After the litany of problems and incidents surrounding the decommissioning of the disaster-stricken Fukushima nuclear power plant, Japan’s Nuclear Regulation Authority (NRA) is set to increase its monitoring of the decommissioning process. Tokyo Electric Power Co. (TEPCO), the plant’s operator and the main culprit of these incidents, have been heavily criticized at the way they have gone about the process. More recently, the embattled utility operator came under fire again as reports arose that radioactive groundwater from under the plant was actually leaking out into the ocean.
The NRA is putting together two dedicated teams to investigate the situation around the water contamination, and more importantly, its impact on the ocean’s ecosystem – this according to an NRA official. “We still don’t know the root cause of the problems as they are more complicated than initially thought,” the official added. The formal announcement of the new monitoring and investigative teams is expected tomorrow, with the teams expected to be made up of experts from NRA, TEPCO and a government-backed research institute.
These days, the NRA has largely been focusing on concentrated on another controversial issue, which is the safety of restarting Japan’s 48 other nuclear reactors – just two of the 50 in total are running right now. By and large, TEPCO has been the main organization in charge of the decommissioning and clean-up of the melted-down Fukushima reactors, which were hit to disastrous effects by the March 2011 earthquake and tsunami. Last week, the utility admitted for the first time that radioactive groundwater had been leaking into the ocean outside the nuclear facility, confirming suspicions of ocean contamination long-held by Fukushima residents.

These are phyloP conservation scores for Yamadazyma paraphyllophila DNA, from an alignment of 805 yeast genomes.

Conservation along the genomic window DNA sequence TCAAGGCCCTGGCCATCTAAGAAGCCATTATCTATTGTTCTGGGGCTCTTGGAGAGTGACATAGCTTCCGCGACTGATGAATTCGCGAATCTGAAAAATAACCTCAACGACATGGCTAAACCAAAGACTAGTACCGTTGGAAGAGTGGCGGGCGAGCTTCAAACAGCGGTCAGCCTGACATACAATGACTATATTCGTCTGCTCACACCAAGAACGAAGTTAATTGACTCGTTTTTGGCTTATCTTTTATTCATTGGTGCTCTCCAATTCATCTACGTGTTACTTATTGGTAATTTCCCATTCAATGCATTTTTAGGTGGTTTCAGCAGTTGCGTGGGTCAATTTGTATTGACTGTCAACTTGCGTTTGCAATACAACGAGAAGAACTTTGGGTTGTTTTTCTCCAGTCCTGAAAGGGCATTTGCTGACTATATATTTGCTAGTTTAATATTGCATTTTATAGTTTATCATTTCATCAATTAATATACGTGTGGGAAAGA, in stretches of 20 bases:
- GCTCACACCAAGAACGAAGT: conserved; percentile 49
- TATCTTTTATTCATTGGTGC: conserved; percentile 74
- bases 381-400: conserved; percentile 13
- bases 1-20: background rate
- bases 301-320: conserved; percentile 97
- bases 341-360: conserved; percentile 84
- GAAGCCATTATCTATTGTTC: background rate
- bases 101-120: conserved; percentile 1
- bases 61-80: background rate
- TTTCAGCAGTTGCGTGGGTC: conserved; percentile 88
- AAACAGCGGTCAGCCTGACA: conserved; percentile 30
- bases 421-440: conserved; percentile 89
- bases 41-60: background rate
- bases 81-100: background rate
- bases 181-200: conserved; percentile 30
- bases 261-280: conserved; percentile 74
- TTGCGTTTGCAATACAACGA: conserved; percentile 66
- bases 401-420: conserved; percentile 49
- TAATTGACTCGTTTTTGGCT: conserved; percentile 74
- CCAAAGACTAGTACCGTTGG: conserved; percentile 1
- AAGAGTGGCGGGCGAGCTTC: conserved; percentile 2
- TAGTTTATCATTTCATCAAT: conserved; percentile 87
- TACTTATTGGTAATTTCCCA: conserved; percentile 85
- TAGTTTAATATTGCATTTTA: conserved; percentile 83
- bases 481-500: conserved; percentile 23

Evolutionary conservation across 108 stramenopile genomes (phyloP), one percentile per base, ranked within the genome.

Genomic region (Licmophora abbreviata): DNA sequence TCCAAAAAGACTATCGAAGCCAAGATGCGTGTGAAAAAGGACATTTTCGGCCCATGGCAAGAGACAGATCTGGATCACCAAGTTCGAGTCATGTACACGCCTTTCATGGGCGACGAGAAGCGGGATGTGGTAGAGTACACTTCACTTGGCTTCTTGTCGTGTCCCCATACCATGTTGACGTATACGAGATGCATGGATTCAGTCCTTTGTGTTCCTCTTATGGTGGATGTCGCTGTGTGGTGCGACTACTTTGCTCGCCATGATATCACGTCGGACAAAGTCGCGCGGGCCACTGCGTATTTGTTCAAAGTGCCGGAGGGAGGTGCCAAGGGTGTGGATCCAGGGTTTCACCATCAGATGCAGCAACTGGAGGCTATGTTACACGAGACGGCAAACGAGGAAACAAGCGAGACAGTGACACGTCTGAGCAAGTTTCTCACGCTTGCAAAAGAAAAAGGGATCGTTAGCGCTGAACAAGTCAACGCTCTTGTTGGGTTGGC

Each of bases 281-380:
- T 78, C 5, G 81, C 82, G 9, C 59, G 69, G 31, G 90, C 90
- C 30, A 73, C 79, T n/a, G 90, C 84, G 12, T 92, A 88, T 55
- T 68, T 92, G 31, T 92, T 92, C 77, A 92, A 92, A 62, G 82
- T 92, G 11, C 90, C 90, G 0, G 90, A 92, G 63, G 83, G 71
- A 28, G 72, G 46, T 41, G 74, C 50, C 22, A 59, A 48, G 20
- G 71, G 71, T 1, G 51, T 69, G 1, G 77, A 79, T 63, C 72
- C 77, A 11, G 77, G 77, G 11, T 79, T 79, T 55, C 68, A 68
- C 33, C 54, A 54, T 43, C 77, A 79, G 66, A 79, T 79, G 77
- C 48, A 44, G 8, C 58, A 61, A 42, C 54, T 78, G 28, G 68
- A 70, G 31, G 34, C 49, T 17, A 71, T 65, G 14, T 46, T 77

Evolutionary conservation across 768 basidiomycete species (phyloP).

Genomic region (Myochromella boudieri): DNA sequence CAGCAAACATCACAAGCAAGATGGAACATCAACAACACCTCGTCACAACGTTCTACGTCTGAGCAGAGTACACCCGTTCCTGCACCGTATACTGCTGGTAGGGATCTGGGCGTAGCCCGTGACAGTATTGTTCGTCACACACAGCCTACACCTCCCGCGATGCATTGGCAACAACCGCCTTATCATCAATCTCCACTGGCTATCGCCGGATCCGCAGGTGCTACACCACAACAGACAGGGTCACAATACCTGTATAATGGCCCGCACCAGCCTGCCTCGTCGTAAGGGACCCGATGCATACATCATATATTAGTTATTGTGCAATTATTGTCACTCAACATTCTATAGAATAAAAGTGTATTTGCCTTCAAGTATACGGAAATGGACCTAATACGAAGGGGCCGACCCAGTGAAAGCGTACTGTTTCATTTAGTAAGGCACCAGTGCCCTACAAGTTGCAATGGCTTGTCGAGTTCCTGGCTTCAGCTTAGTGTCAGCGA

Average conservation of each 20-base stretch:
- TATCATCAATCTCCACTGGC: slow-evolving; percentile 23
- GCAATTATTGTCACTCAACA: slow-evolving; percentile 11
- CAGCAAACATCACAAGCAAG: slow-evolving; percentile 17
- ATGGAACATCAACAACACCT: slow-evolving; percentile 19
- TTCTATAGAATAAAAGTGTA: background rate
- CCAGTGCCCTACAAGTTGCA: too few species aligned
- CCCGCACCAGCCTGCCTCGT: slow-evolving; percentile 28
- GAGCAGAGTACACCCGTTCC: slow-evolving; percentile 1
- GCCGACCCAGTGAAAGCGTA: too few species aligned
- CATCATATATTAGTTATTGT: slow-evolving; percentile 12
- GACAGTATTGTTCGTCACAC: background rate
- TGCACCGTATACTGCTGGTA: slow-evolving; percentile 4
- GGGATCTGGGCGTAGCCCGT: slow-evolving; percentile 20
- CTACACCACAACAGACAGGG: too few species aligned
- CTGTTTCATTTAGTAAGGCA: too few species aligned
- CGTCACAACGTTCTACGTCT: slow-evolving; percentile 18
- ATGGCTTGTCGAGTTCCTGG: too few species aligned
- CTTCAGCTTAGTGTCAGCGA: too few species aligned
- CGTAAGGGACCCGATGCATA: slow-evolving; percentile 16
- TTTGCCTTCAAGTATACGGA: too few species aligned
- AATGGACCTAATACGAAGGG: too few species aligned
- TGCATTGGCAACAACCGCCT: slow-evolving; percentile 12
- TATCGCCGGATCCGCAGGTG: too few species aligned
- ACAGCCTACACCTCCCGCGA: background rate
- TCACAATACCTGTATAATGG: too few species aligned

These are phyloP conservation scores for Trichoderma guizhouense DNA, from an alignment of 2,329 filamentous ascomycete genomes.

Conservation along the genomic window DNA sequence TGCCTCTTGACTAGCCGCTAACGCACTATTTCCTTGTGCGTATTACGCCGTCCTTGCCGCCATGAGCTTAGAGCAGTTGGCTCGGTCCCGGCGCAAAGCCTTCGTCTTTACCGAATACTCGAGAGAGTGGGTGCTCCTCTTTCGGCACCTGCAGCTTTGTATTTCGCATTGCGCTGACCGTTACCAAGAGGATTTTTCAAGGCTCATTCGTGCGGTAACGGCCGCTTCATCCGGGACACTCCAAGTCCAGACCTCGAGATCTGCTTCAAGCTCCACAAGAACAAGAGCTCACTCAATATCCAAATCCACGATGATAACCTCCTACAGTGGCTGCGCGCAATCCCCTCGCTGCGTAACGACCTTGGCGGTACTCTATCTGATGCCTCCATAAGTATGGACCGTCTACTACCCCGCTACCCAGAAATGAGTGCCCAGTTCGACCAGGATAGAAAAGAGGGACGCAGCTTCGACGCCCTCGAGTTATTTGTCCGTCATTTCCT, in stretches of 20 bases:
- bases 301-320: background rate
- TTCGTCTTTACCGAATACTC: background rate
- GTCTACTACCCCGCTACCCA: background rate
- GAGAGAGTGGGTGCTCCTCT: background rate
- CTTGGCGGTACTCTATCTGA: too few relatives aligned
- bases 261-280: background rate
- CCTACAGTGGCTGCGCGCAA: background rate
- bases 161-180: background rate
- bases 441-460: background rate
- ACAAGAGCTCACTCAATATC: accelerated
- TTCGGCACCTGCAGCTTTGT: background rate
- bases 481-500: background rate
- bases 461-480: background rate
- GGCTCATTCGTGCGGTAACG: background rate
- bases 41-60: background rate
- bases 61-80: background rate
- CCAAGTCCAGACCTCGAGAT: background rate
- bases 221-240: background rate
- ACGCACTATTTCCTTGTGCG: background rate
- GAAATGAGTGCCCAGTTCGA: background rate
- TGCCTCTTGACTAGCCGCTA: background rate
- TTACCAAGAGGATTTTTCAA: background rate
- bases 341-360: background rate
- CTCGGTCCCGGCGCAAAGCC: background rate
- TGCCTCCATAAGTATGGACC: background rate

On Friday, a pair of foreign nuclear experts commissioned by a Fukushima monitoring panel, bluntly criticized TEPCO over its lack of transparency. It “appears that you are not keeping the people of Japan informed”, Dale Klein, former head of the US Nuclear Regulatory Commission, told TEPCO. “These actions indicate that you don’t know what you are doing, you do not have a plan and that you are not doing all you can to protect the environment and the people,” he added.
[via Business Standard]